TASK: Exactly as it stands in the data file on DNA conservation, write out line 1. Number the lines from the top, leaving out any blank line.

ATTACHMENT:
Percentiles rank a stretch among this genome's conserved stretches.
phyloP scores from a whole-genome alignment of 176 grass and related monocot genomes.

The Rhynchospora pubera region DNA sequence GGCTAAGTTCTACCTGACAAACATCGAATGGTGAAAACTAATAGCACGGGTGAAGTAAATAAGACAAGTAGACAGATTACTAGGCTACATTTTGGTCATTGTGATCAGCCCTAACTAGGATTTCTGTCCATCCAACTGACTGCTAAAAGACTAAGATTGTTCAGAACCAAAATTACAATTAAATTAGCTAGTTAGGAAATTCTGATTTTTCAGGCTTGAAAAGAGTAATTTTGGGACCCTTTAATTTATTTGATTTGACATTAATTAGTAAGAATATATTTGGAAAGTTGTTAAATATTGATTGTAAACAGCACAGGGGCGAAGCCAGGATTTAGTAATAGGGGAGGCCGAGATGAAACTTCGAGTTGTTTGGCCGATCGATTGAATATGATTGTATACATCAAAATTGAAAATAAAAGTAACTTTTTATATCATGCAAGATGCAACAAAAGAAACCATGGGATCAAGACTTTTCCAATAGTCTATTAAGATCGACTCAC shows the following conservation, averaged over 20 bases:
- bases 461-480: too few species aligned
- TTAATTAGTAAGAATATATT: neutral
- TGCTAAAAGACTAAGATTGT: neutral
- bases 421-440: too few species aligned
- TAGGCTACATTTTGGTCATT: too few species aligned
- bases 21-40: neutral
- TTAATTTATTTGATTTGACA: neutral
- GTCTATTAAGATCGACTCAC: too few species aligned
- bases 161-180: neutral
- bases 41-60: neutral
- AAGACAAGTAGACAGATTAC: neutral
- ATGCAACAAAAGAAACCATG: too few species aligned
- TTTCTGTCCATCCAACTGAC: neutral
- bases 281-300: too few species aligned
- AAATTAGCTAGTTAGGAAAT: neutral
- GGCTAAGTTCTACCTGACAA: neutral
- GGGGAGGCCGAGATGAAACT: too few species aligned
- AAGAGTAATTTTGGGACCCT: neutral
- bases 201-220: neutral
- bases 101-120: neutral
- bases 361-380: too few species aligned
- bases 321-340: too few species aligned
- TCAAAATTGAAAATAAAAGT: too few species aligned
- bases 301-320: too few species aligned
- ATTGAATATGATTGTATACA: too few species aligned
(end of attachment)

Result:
Percentiles rank a stretch among this genome's conserved stretches.